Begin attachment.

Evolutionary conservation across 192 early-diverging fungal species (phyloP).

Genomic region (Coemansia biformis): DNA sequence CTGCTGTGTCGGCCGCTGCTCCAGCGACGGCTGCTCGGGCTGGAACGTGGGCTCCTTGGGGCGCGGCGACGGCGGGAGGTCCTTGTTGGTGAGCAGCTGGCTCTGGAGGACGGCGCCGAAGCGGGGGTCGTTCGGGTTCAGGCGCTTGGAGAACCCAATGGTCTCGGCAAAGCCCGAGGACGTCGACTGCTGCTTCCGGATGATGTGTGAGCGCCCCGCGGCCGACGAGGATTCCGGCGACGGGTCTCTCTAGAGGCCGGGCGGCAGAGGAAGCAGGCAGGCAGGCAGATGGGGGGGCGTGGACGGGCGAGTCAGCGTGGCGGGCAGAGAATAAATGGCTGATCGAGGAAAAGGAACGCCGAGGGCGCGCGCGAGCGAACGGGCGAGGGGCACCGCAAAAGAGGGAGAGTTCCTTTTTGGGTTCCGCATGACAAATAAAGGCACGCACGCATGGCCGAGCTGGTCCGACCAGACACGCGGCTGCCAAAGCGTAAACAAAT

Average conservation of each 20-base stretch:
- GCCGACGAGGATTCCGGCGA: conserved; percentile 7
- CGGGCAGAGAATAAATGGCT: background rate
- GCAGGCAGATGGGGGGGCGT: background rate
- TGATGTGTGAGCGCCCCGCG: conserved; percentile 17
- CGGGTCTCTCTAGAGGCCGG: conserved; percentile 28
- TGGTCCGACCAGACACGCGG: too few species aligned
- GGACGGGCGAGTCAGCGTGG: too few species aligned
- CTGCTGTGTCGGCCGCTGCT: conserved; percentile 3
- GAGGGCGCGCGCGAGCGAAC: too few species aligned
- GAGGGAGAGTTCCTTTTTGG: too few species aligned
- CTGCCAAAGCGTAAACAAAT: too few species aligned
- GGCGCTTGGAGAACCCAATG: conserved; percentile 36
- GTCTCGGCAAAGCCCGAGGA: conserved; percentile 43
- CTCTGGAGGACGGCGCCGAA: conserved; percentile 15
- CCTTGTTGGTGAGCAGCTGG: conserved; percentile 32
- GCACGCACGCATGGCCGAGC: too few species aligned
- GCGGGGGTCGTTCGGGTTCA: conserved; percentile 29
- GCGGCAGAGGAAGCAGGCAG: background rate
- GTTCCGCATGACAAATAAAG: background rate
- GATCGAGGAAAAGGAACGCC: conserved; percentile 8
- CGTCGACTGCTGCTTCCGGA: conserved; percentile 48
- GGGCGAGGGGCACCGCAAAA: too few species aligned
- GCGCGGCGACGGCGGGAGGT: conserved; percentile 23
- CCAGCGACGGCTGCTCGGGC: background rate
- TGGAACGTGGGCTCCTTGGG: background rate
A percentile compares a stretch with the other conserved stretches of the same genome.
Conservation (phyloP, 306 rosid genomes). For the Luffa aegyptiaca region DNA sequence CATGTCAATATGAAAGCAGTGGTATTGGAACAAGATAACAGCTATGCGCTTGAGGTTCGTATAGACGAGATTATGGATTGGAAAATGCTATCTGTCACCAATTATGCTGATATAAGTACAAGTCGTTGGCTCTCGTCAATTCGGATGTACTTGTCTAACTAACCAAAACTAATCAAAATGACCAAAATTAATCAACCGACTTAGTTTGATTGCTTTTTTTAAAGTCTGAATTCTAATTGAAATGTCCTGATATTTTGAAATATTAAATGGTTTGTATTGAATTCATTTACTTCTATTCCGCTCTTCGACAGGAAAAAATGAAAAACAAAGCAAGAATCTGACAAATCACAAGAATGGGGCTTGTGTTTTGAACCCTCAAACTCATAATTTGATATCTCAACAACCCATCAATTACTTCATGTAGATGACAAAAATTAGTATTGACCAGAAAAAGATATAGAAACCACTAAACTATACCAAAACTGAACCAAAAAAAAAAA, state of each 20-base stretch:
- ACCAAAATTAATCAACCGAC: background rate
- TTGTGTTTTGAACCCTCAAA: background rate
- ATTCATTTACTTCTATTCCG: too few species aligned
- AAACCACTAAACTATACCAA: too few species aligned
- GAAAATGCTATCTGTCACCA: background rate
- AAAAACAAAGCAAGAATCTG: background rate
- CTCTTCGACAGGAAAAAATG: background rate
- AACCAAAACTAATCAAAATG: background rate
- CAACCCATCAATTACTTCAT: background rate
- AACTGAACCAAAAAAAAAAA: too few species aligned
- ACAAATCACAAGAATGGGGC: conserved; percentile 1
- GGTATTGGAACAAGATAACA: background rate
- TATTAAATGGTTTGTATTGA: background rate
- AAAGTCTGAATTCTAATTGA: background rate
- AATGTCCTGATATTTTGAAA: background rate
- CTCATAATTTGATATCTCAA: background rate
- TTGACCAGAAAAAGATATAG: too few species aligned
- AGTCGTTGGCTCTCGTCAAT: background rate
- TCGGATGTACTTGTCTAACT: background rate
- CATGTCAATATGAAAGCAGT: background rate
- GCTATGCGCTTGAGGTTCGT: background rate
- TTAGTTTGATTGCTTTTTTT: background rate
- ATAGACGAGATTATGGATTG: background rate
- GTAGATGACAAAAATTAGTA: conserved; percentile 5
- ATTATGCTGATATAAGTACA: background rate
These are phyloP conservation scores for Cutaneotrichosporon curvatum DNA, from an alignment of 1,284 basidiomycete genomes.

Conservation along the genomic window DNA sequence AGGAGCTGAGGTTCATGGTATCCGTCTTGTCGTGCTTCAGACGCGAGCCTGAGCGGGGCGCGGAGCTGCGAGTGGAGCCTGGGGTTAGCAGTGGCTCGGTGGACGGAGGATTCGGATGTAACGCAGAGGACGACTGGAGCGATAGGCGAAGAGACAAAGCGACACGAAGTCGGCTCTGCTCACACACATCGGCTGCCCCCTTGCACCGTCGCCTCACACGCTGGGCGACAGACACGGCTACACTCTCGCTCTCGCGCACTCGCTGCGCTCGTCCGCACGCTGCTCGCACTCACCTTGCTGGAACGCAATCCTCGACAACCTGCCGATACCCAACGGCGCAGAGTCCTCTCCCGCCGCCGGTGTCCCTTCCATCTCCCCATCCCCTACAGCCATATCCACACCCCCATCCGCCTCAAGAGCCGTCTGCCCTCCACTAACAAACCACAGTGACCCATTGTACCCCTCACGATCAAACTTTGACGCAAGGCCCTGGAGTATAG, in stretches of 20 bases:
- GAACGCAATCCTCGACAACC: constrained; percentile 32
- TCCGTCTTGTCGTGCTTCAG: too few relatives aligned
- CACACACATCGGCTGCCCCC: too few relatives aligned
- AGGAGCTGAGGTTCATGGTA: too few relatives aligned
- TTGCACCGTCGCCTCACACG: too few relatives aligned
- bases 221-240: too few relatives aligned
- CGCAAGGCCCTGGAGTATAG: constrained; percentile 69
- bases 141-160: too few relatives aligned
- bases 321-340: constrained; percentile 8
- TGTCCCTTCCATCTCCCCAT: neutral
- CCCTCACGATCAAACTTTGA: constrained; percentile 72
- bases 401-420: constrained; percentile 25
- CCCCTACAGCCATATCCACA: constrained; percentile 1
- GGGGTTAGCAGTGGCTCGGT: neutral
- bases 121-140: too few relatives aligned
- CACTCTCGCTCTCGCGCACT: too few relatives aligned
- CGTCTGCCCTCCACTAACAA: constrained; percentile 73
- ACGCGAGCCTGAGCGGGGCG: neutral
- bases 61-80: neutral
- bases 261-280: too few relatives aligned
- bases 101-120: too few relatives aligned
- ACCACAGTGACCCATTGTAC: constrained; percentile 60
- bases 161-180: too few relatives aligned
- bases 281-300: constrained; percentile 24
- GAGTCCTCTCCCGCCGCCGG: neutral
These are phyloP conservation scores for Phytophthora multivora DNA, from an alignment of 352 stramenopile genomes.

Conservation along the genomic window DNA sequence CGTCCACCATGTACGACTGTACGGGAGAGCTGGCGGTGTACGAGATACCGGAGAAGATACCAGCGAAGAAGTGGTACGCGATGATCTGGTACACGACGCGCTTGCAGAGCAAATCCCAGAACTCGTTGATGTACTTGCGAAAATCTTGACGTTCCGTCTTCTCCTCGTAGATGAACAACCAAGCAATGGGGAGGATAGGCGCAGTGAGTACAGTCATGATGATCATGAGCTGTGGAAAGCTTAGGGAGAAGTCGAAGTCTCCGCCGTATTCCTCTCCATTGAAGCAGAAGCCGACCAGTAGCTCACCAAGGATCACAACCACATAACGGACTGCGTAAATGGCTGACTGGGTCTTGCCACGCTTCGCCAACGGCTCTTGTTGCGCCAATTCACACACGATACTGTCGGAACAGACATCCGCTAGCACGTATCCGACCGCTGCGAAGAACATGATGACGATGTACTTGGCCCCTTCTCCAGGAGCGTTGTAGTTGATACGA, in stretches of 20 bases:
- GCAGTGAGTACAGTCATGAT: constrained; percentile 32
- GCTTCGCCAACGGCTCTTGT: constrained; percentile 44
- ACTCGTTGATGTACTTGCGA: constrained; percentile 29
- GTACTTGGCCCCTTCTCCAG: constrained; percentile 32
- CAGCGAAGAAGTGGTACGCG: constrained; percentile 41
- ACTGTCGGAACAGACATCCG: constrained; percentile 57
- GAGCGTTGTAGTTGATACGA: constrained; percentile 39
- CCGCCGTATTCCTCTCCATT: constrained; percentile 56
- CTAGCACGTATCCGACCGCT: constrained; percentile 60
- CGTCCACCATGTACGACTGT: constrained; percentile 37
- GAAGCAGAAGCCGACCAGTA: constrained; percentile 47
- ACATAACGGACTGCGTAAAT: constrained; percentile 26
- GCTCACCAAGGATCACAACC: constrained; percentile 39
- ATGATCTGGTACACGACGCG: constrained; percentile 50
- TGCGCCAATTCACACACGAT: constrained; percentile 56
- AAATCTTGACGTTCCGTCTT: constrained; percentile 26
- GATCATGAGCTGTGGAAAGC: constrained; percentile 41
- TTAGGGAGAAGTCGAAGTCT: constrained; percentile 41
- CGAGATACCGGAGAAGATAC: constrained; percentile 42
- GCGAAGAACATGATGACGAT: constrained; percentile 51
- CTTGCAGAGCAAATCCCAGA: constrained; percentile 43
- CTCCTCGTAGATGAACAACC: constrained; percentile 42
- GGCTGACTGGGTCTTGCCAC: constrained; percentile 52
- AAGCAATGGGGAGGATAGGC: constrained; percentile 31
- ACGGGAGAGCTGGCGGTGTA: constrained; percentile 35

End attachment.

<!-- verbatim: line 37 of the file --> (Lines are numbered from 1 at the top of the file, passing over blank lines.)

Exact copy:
- CTCTTCGACAGGAAAAAATG: background rate